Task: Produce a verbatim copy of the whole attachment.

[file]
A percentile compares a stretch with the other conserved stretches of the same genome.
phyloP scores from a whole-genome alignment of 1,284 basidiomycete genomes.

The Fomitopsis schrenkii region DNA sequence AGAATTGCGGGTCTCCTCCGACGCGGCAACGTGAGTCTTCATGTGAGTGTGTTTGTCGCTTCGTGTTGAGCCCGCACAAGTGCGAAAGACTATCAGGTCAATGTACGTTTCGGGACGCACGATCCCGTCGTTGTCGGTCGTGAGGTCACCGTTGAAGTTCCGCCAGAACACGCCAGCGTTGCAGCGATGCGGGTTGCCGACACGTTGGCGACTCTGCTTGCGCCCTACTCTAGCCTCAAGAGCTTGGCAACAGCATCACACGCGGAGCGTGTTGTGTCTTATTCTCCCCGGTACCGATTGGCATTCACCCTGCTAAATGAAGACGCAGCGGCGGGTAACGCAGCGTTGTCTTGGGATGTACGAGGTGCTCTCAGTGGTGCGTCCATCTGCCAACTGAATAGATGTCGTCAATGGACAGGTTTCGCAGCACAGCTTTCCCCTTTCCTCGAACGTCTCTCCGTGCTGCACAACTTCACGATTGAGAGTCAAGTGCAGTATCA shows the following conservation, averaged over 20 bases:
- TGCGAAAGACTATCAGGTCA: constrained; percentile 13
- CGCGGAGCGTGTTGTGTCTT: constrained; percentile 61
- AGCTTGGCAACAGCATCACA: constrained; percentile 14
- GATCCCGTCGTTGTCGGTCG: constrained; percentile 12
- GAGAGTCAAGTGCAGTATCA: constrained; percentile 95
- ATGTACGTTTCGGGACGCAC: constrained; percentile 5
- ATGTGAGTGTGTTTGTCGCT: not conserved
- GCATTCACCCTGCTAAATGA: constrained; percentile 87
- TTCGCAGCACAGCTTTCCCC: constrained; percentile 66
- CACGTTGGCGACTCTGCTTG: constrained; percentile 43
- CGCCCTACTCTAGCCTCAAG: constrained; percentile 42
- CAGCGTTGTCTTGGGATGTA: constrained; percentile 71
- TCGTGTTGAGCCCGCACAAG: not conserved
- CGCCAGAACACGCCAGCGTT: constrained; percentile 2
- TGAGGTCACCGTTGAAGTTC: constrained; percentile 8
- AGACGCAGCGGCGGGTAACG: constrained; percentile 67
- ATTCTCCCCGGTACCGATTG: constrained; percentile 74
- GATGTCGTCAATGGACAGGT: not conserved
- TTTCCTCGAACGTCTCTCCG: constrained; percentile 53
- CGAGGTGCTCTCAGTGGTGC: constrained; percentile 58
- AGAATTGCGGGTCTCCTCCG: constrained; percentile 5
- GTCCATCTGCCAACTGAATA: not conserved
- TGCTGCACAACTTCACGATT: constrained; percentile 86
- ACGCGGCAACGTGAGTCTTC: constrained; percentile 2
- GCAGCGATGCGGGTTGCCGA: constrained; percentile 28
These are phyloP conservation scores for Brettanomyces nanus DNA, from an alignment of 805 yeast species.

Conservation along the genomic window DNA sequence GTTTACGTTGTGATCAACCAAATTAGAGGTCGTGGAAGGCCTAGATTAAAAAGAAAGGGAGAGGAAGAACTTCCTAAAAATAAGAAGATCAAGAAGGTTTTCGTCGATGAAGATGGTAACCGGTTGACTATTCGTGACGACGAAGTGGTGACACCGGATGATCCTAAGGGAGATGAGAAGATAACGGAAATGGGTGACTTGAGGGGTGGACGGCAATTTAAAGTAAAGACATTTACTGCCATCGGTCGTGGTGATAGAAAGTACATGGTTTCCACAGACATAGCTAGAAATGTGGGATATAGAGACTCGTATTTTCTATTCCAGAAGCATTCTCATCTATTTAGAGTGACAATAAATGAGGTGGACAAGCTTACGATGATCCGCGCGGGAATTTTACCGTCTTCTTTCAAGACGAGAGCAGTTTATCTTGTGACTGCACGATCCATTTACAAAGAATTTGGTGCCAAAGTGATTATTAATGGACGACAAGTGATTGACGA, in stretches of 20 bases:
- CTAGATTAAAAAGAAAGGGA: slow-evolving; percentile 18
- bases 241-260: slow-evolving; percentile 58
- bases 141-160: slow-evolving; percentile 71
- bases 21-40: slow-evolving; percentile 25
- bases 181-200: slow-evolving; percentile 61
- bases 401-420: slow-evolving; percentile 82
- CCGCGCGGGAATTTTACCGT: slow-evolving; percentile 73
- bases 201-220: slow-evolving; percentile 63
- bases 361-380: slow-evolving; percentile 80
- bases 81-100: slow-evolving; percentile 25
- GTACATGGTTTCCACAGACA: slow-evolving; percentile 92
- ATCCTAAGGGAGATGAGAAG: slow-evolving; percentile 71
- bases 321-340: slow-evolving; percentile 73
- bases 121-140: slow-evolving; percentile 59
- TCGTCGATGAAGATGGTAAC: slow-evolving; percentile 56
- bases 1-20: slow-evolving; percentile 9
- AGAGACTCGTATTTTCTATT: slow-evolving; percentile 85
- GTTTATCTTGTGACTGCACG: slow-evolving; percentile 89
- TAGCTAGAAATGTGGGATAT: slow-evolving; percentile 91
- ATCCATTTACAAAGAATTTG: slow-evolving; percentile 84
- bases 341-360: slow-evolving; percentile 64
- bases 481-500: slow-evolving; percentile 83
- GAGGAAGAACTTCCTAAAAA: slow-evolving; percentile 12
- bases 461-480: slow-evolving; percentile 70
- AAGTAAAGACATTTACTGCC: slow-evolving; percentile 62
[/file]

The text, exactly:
A percentile compares a stretch with the other conserved stretches of the same genome.
phyloP scores from a whole-genome alignment of 1,284 basidiomycete genomes.

The Fomitopsis schrenkii region DNA sequence AGAATTGCGGGTCTCCTCCGACGCGGCAACGTGAGTCTTCATGTGAGTGTGTTTGTCGCTTCGTGTTGAGCCCGCACAAGTGCGAAAGACTATCAGGTCAATGTACGTTTCGGGACGCACGATCCCGTCGTTGTCGGTCGTGAGGTCACCGTTGAAGTTCCGCCAGAACACGCCAGCGTTGCAGCGATGCGGGTTGCCGACACGTTGGCGACTCTGCTTGCGCCCTACTCTAGCCTCAAGAGCTTGGCAACAGCATCACACGCGGAGCGTGTTGTGTCTTATTCTCCCCGGTACCGATTGGCATTCACCCTGCTAAATGAAGACGCAGCGGCGGGTAACGCAGCGTTGTCTTGGGATGTACGAGGTGCTCTCAGTGGTGCGTCCATCTGCCAACTGAATAGATGTCGTCAATGGACAGGTTTCGCAGCACAGCTTTCCCCTTTCCTCGAACGTCTCTCCGTGCTGCACAACTTCACGATTGAGAGTCAAGTGCAGTATCA shows the following conservation, averaged over 20 bases:
- TGCGAAAGACTATCAGGTCA: constrained; percentile 13
- CGCGGAGCGTGTTGTGTCTT: constrained; percentile 61
- AGCTTGGCAACAGCATCACA: constrained; percentile 14
- GATCCCGTCGTTGTCGGTCG: constrained; percentile 12
- GAGAGTCAAGTGCAGTATCA: constrained; percentile 95
- ATGTACGTTTCGGGACGCAC: constrained; percentile 5
- ATGTGAGTGTGTTTGTCGCT: not conserved
- GCATTCACCCTGCTAAATGA: constrained; percentile 87
- TTCGCAGCACAGCTTTCCCC: constrained; percentile 66
- CACGTTGGCGACTCTGCTTG: constrained; percentile 43
- CGCCCTACTCTAGCCTCAAG: constrained; percentile 42
- CAGCGTTGTCTTGGGATGTA: constrained; percentile 71
- TCGTGTTGAGCCCGCACAAG: not conserved
- CGCCAGAACACGCCAGCGTT: constrained; percentile 2
- TGAGGTCACCGTTGAAGTTC: constrained; percentile 8
- AGACGCAGCGGCGGGTAACG: constrained; percentile 67
- ATTCTCCCCGGTACCGATTG: constrained; percentile 74
- GATGTCGTCAATGGACAGGT: not conserved
- TTTCCTCGAACGTCTCTCCG: constrained; percentile 53
- CGAGGTGCTCTCAGTGGTGC: constrained; percentile 58
- AGAATTGCGGGTCTCCTCCG: constrained; percentile 5
- GTCCATCTGCCAACTGAATA: not conserved
- TGCTGCACAACTTCACGATT: constrained; percentile 86
- ACGCGGCAACGTGAGTCTTC: constrained; percentile 2
- GCAGCGATGCGGGTTGCCGA: constrained; percentile 28
These are phyloP conservation scores for Brettanomyces nanus DNA, from an alignment of 805 yeast species.

Conservation along the genomic window DNA sequence GTTTACGTTGTGATCAACCAAATTAGAGGTCGTGGAAGGCCTAGATTAAAAAGAAAGGGAGAGGAAGAACTTCCTAAAAATAAGAAGATCAAGAAGGTTTTCGTCGATGAAGATGGTAACCGGTTGACTATTCGTGACGACGAAGTGGTGACACCGGATGATCCTAAGGGAGATGAGAAGATAACGGAAATGGGTGACTTGAGGGGTGGACGGCAATTTAAAGTAAAGACATTTACTGCCATCGGTCGTGGTGATAGAAAGTACATGGTTTCCACAGACATAGCTAGAAATGTGGGATATAGAGACTCGTATTTTCTATTCCAGAAGCATTCTCATCTATTTAGAGTGACAATAAATGAGGTGGACAAGCTTACGATGATCCGCGCGGGAATTTTACCGTCTTCTTTCAAGACGAGAGCAGTTTATCTTGTGACTGCACGATCCATTTACAAAGAATTTGGTGCCAAAGTGATTATTAATGGACGACAAGTGATTGACGA, in stretches of 20 bases:
- CTAGATTAAAAAGAAAGGGA: slow-evolving; percentile 18
- bases 241-260: slow-evolving; percentile 58
- bases 141-160: slow-evolving; percentile 71
- bases 21-40: slow-evolving; percentile 25
- bases 181-200: slow-evolving; percentile 61
- bases 401-420: slow-evolving; percentile 82
- CCGCGCGGGAATTTTACCGT: slow-evolving; percentile 73
- bases 201-220: slow-evolving; percentile 63
- bases 361-380: slow-evolving; percentile 80
- bases 81-100: slow-evolving; percentile 25
- GTACATGGTTTCCACAGACA: slow-evolving; percentile 92
- ATCCTAAGGGAGATGAGAAG: slow-evolving; percentile 71
- bases 321-340: slow-evolving; percentile 73
- bases 121-140: slow-evolving; percentile 59
- TCGTCGATGAAGATGGTAAC: slow-evolving; percentile 56
- bases 1-20: slow-evolving; percentile 9
- AGAGACTCGTATTTTCTATT: slow-evolving; percentile 85
- GTTTATCTTGTGACTGCACG: slow-evolving; percentile 89
- TAGCTAGAAATGTGGGATAT: slow-evolving; percentile 91
- ATCCATTTACAAAGAATTTG: slow-evolving; percentile 84
- bases 341-360: slow-evolving; percentile 64
- bases 481-500: slow-evolving; percentile 83
- GAGGAAGAACTTCCTAAAAA: slow-evolving; percentile 12
- bases 461-480: slow-evolving; percentile 70
- AAGTAAAGACATTTACTGCC: slow-evolving; percentile 62